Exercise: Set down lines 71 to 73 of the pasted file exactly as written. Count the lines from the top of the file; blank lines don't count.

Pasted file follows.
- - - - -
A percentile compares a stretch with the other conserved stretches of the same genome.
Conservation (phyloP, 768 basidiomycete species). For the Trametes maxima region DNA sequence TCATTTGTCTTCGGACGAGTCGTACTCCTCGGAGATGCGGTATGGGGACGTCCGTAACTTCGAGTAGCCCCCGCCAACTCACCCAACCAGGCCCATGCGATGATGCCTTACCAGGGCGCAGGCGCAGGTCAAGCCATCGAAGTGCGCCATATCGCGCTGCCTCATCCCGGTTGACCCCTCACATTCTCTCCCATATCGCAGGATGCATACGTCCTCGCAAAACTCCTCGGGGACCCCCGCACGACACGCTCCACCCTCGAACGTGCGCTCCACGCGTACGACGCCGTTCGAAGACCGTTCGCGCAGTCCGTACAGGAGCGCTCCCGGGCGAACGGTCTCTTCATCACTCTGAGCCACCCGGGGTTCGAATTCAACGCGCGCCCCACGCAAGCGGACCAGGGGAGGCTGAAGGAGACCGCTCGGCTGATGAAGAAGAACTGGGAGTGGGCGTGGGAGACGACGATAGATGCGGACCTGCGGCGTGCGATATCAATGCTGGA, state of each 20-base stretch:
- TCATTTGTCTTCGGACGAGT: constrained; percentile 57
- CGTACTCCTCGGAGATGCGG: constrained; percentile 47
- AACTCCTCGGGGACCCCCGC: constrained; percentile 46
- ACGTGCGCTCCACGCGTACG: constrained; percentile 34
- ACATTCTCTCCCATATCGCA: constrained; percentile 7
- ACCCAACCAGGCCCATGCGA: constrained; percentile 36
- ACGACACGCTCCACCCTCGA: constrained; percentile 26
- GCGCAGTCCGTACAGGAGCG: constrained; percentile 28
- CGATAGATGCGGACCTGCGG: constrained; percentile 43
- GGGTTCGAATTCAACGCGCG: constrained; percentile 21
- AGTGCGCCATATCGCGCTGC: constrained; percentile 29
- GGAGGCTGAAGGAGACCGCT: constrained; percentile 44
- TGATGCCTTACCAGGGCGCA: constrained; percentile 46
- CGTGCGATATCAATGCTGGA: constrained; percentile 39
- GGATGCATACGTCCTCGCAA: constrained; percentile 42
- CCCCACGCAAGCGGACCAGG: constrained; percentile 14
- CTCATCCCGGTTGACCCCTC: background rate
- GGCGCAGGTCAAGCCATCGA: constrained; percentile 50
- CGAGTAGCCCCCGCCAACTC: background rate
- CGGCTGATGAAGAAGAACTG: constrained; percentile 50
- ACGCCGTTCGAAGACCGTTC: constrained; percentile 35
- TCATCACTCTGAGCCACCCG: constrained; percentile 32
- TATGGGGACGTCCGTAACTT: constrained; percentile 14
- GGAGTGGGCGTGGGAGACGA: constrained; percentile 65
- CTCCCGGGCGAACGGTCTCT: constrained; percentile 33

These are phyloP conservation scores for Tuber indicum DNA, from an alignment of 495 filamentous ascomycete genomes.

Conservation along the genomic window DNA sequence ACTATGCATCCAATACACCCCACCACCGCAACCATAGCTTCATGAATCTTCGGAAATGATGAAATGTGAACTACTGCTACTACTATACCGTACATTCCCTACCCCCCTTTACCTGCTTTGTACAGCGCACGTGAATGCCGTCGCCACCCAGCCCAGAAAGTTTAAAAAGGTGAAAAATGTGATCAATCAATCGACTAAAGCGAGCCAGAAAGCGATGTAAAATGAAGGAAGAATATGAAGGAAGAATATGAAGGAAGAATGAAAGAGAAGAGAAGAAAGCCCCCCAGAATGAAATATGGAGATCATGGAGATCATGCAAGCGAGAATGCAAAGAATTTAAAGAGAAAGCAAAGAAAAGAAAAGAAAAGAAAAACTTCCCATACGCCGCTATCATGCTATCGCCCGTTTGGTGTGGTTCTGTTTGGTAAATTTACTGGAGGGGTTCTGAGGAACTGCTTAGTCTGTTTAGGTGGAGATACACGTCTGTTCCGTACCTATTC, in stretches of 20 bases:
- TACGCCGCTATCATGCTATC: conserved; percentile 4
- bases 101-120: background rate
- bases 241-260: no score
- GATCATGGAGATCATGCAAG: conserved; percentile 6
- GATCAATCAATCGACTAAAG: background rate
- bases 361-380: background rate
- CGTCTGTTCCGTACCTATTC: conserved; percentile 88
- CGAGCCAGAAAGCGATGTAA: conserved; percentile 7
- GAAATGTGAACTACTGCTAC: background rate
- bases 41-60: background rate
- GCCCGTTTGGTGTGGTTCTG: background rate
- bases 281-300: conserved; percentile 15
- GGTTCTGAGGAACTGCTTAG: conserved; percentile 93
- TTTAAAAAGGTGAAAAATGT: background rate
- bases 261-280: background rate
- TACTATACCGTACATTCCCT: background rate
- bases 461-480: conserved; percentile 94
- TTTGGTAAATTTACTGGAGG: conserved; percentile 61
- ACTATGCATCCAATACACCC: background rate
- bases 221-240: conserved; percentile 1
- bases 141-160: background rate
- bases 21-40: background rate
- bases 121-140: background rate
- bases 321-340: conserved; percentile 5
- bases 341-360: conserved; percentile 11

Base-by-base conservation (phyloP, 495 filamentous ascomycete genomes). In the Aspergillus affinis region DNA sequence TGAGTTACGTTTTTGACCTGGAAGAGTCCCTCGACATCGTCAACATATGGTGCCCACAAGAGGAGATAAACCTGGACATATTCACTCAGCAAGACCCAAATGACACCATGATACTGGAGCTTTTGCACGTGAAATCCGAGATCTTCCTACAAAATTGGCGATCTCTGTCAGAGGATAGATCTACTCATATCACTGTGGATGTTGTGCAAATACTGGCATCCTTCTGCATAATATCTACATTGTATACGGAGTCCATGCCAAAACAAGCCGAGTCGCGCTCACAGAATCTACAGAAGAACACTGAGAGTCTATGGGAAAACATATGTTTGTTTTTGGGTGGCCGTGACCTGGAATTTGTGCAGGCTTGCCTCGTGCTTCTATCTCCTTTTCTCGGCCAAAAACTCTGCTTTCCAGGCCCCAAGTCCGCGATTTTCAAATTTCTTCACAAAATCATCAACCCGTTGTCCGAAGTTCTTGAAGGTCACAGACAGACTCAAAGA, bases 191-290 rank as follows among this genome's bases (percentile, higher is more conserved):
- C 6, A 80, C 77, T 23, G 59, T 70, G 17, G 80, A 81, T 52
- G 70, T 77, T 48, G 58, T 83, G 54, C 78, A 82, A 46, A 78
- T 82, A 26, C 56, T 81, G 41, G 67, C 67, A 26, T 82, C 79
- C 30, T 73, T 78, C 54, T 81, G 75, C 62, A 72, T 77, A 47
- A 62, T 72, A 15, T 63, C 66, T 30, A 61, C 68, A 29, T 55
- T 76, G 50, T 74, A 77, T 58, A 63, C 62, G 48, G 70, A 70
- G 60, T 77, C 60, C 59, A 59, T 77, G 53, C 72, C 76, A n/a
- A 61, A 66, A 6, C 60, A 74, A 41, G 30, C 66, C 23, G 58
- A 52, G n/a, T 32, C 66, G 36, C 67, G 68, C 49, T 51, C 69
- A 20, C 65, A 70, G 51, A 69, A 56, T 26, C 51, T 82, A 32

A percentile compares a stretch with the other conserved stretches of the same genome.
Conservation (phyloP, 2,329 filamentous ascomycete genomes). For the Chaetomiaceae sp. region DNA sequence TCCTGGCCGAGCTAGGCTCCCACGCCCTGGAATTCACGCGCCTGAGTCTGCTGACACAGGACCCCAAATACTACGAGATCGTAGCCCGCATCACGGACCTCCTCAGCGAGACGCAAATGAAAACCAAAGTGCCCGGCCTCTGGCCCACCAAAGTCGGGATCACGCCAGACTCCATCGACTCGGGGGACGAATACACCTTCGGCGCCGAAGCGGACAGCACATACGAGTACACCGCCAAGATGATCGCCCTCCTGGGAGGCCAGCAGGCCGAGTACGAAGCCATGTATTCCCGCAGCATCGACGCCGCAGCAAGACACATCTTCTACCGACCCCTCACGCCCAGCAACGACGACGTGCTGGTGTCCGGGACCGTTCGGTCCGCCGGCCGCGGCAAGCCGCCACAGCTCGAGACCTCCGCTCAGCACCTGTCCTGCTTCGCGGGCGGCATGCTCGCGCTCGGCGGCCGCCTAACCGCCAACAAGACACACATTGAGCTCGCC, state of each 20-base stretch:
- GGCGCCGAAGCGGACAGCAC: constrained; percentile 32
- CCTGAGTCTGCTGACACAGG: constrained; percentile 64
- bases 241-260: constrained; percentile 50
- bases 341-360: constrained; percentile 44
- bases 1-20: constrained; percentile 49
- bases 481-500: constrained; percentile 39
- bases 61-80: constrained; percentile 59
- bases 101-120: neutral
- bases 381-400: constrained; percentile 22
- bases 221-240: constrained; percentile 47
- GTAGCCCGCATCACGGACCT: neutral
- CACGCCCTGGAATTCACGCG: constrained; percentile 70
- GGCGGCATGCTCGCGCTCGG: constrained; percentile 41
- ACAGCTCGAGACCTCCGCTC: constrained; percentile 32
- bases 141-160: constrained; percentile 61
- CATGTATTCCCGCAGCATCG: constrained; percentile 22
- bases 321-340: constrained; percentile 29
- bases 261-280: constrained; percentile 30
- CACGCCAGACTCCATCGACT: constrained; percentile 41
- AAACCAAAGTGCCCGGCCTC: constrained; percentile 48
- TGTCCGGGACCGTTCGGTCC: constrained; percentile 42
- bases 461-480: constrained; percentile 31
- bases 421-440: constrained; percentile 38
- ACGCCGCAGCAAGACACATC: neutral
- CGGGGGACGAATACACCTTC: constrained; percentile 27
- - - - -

- bases 341-360: constrained; percentile 44
- bases 1-20: constrained; percentile 49
- bases 481-500: constrained; percentile 39